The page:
Niels Hansen

23 March 1880 Kelstrup (Zealand) – 19 September 1969 København

Picture of Niels Hansen
Niels Jacob Hansen, often just Niels Hansen, was first a house painter (or an upholsterer, depending on sources). He then studied singing with Valdemar Linke in Copenhagen and Jean de Reszke (1911/12) in Paris and made his debut as Rodolfo at the Royal Opera Copenhagen on November 27th, 1909. As late as 1942 – when he was 58 – he still played the same part at the Royal Opera... and did well, according to reviews. Hansen spent most of his career at the that house, for more than 40 years from 1909 to the end of 1949, all the time singing major roles. In 1912 he started his recording career, and in 1918 he was appointed Kongelig Kammersanger. He made guest appearances in 1914 and 1939 at the opera in Stockholm and in 1932 at the opera in Warsaw.

He was also highly regarded as an oratorio and concert singer. In their youth, he and Lauritz Melchior sang together in the "Bel Canto" male choir, where Hansen was the tenor soloist and Melchior a bass! That choir, with Hansen and Melchior, also made a great number of recordings.

Hansen's repertory included: Rodolfo, Cavaradossi, Lenskij, Lohengrin, Manrico, Alfredo, Radames, Pinkerton, Florestan, Parsifal (1914, premiere in Danish), Canio, Turiddu, Tamino, Max, Stolzing, Tannhäuser, Siegfried, Pedro, Faust, José, Hoffmann, Dmitrij, David (Saul og David by C. Nielsen), Otello... For many years, he had considerable difficulties when singing dramatic parts, but eventually, he managed to make them his own.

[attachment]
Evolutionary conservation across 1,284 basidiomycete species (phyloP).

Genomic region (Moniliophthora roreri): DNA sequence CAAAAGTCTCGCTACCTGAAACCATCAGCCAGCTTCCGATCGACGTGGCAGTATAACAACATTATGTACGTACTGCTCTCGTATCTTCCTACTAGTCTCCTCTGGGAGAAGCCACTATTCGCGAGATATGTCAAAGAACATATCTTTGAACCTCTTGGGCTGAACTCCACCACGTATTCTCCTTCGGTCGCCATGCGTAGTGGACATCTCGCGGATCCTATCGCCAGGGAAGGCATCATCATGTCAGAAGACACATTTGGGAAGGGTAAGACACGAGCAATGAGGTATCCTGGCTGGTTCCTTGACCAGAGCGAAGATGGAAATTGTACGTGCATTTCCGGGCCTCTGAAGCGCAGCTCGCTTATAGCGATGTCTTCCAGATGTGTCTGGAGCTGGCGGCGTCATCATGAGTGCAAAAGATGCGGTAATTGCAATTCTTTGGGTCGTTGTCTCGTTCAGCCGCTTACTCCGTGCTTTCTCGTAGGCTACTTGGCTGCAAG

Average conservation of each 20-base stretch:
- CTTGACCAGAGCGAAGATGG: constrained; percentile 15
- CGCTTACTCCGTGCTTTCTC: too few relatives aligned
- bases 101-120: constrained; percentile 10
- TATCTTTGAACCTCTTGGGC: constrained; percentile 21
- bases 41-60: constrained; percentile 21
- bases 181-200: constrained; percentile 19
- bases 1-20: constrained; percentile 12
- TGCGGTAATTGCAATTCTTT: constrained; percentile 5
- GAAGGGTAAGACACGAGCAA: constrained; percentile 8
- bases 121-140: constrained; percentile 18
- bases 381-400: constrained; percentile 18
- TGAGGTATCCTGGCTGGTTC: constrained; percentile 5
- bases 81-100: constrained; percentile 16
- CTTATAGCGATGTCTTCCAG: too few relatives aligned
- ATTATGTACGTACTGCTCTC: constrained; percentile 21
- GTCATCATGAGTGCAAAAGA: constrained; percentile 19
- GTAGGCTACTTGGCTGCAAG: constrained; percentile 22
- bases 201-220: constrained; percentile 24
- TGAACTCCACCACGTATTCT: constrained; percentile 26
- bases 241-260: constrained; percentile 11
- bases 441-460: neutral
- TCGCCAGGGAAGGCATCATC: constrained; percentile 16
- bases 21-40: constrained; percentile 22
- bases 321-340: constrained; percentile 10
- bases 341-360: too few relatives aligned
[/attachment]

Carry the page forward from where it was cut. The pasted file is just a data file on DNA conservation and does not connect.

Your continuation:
Reference 1
Reference 2 (relevant page no longer online)
Reference 3
Reference 4: Kutsch & Riemens
Reference 5

Picture of Niels Hansen

Niels Hansen sings Carmen: La fleur que tu m'avais jetée, in Danish


The fantastic Danish website The Discographer has a two-part discography of Hansen, including his earliest recordings as a "Bel Canto" choir soloist, and with incredibly many label scans and spectacular photos (plus a long Hansen biography in Danish). Since I'm always eager to preserve good online material also in case the original websites disappear one day, I'm copying that discography on my server – © The Discographer:

Discography, pt. 1 (until 1916)
Discography, pt. 2 (from 1917)

Go Home